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H Type Carburetors BN2 M version Leaking Fuel At Jet Bearing Area

Martinld123

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screenshot.2139.jpgMy H type Carb M version is leaking fuel at Jet bearing area. This "M" carb is only about three years old that I bought new from Moss. Too soon for three year old new carb to be leaking fuel I think. I had rebuilt my old M carbs so I can do it but hoping for a shortcut instead of pulling carb, air-box, etc, off engine. If it is the cork sealing ring I think I can do work in place? I have an older unused cork sealing ring soaking in oil right now. That has to be problem area, right?<br>
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Another note: I lose oil in this (new) dash pot also. Unrelated I am sure. On <u>my old M carbs</u> I bought Moss <u>no leak rubber replacement Gland washer</u> at top of jet bearing area. Seemed like a great idea until I realized it caused choke to stick. Ended up putting cork gland washer back in. Anyone else had any experiences like this? Looks like this cork washer needs to be replaced also.<br>
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Update: I am lost. It seems to be leaking fuel worse than ever after replacing two jet corks and one bottom ring sealing cork. Maybe I should not have soaked bottom sealing cork in oil over night? Leak has an oil color to the fuel smell. Dash pot? I think I will install new bottom ring cork dry and see if that might do it. If that is not it I will have to remove carb and look for a hair line crack in case. Any other ideas? Marty<br>
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Final Update: I was in shock when removing the carburetor to see the quality of workmanship on my brand new pair of 100M carbs made in UK ordered though Moss, order #370-738. The pictures tell it all. The crack in the casting is unrelated as far as I can tell to fuel leak but just another example of the workmanship. It looks like they missed the final machine step in thumbnail photo below but even so how could you not see this when assembling the carbs? I spent the better part of a day removing their rough machine work with 800 grit sandpaper on a sheet of glass. I did not take the other carb off car since it was not leaking petrol. I should have. I think they are made in pairs. Moss is closed now because of Wuhan Flu but will contact them when open again but do not blame them for the problems. Marty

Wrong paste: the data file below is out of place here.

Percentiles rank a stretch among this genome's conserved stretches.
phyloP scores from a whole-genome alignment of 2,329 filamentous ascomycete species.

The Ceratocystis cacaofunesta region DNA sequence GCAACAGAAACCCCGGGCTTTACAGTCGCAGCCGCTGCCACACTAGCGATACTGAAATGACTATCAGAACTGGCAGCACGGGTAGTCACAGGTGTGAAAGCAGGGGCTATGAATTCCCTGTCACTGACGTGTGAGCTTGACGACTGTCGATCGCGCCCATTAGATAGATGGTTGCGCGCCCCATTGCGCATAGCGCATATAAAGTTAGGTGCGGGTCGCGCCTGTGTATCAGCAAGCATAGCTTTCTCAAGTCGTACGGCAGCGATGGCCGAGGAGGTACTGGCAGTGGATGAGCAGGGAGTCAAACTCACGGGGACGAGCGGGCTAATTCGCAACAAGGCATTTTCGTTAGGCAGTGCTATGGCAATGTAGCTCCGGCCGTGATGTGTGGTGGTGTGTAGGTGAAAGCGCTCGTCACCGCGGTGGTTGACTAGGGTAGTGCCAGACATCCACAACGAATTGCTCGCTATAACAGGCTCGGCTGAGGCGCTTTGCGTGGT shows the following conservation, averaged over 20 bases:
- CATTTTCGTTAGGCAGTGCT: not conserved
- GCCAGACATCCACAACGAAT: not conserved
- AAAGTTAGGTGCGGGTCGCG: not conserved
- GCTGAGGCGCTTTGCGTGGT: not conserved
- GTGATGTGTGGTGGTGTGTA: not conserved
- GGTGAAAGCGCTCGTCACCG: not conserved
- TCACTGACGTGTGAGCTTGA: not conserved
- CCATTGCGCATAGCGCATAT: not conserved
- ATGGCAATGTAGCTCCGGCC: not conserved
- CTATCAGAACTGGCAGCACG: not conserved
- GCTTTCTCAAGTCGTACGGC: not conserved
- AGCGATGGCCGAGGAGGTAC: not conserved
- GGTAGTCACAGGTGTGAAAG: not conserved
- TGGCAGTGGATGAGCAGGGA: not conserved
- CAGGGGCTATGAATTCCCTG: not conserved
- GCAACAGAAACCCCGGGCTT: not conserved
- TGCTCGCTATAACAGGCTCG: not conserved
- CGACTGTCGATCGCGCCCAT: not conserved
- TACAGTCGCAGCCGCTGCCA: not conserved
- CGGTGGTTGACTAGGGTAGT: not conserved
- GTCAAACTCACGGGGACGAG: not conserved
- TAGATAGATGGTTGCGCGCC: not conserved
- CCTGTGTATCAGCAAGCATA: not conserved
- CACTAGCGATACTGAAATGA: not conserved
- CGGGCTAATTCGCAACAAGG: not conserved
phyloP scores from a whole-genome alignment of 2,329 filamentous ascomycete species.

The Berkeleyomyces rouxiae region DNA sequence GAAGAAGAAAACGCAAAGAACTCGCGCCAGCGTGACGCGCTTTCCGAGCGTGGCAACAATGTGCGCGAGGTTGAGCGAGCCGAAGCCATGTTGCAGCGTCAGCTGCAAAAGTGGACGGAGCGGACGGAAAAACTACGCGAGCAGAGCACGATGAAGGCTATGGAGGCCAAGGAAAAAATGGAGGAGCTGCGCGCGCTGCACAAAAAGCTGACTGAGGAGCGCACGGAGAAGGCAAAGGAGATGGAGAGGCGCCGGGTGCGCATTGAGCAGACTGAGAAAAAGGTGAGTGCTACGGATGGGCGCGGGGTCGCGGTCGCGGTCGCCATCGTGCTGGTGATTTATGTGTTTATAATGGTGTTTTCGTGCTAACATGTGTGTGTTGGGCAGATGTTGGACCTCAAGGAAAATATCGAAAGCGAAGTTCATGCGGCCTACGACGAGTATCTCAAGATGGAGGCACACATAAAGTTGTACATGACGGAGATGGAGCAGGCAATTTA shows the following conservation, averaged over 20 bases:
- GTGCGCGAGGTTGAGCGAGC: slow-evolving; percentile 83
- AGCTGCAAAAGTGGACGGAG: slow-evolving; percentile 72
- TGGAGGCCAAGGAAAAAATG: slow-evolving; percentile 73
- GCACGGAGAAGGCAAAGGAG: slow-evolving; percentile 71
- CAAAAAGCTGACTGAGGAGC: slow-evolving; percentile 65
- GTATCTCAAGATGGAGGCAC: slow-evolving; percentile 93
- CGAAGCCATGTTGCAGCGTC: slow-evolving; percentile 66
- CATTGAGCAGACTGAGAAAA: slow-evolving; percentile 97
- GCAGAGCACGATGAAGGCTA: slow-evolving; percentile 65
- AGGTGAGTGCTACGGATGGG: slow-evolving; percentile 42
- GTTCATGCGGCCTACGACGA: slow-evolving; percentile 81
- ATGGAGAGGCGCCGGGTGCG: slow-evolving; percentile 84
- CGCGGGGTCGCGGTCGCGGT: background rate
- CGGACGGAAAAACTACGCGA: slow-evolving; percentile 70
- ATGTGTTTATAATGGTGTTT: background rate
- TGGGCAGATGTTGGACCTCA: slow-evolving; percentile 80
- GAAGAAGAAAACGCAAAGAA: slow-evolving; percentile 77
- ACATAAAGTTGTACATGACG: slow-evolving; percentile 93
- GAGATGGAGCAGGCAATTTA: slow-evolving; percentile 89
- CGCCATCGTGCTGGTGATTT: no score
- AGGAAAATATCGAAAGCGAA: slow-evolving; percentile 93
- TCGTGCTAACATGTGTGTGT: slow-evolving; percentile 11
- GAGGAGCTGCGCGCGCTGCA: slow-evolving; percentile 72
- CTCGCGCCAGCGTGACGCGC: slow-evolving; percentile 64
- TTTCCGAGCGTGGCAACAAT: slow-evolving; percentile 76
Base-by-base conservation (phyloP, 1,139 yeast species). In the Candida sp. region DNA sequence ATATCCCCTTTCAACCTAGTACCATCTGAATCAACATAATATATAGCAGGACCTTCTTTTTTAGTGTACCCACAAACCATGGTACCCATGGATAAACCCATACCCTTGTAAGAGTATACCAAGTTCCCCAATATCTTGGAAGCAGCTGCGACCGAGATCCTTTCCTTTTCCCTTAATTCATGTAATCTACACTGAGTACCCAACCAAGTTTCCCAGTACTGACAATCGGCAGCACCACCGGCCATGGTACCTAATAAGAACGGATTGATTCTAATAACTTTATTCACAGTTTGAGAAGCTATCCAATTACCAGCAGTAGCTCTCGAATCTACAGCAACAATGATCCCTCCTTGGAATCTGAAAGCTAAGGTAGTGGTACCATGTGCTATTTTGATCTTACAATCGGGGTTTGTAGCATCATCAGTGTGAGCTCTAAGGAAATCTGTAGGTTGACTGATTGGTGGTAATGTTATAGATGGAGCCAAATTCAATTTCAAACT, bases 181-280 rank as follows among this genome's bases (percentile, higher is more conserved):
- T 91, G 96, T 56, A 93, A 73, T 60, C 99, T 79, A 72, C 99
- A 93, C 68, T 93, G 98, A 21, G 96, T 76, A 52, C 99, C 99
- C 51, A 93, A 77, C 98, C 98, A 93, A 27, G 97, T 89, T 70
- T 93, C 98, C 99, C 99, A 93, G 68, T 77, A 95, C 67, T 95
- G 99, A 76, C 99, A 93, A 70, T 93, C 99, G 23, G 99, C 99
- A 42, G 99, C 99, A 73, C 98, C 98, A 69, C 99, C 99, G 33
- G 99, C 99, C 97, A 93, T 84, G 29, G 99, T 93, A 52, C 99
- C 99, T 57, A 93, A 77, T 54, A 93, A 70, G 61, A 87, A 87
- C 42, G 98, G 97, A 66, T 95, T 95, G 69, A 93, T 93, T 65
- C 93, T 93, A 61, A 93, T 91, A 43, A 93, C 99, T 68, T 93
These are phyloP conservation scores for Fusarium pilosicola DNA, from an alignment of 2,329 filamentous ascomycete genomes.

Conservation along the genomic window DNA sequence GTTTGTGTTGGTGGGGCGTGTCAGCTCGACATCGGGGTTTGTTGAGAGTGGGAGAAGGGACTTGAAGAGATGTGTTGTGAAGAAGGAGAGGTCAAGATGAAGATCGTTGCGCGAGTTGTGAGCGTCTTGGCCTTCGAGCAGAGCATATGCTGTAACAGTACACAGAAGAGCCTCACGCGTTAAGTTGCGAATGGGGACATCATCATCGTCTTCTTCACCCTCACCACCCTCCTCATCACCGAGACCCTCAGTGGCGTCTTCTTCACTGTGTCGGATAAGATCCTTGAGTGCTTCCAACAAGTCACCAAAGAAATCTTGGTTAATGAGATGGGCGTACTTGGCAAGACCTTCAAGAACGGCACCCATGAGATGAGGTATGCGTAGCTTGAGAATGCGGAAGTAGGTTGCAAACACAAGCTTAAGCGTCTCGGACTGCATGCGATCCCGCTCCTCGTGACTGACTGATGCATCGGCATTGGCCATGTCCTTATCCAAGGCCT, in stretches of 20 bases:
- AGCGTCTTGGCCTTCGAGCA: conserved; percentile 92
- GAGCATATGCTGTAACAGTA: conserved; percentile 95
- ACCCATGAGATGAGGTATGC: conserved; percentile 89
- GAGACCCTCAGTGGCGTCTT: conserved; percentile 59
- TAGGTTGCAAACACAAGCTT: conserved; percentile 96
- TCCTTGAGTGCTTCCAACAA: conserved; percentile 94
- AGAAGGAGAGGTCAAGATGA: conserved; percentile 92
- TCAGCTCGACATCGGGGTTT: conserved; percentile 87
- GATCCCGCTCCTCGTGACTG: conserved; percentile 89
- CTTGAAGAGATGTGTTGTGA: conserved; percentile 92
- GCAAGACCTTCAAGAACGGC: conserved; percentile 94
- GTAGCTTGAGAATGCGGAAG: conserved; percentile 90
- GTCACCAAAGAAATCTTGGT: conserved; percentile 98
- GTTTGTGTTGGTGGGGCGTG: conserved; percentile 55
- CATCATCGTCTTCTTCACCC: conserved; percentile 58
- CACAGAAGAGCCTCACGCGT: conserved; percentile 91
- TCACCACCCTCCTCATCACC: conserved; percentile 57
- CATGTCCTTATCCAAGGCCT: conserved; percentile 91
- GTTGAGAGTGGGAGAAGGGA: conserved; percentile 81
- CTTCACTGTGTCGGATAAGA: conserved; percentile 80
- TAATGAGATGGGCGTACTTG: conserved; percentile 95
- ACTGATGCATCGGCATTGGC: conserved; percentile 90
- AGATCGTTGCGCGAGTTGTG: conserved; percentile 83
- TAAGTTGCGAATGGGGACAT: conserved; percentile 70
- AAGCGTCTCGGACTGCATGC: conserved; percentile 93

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I think the only way to do it would be to attack from underneath, but I don't know if that's even possible. I think these seals--either rubber or cork--are going to leak sooner or later; maybe why SU went to diaphragm-type HDs?

Did you grease the seals? I don't know if it's called-for, but it seems logical. FWIW, the HSes on my M weep a little fuel, but not so much I'm concerned (yet).
 

BLU_HLY

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In place of the cork gland washer I installed white Teflon O-rings TEF010 from the O-Ring store. Use 2 rings for each cork ring. Smooth and fuel tight
 

Dandare

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Before doing anything too drastic it may be an idea to try nipping up what SU call the jet locking screw(s).

This is actually a large hex under the base of the carb which holds the whole jet assembly tight. It has a large cork ring (originally) which may have shrunk a little. A bit awkward to get a spanner on with the linkage in place but should be do-able.

Danny
 
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Martinld123

Martinld123

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Before doing anything too drastic it may be an idea to try nipping up what SU call the jet locking screw(s).

This is actually a large hex under the base of the carb which holds the whole jet assembly tight. It has a large cork ring (originally) which may have shrunk a little. A bit awkward to get a spanner on with the linkage in place but should be do-able.

Danny
M carb cork sealing ring.jpg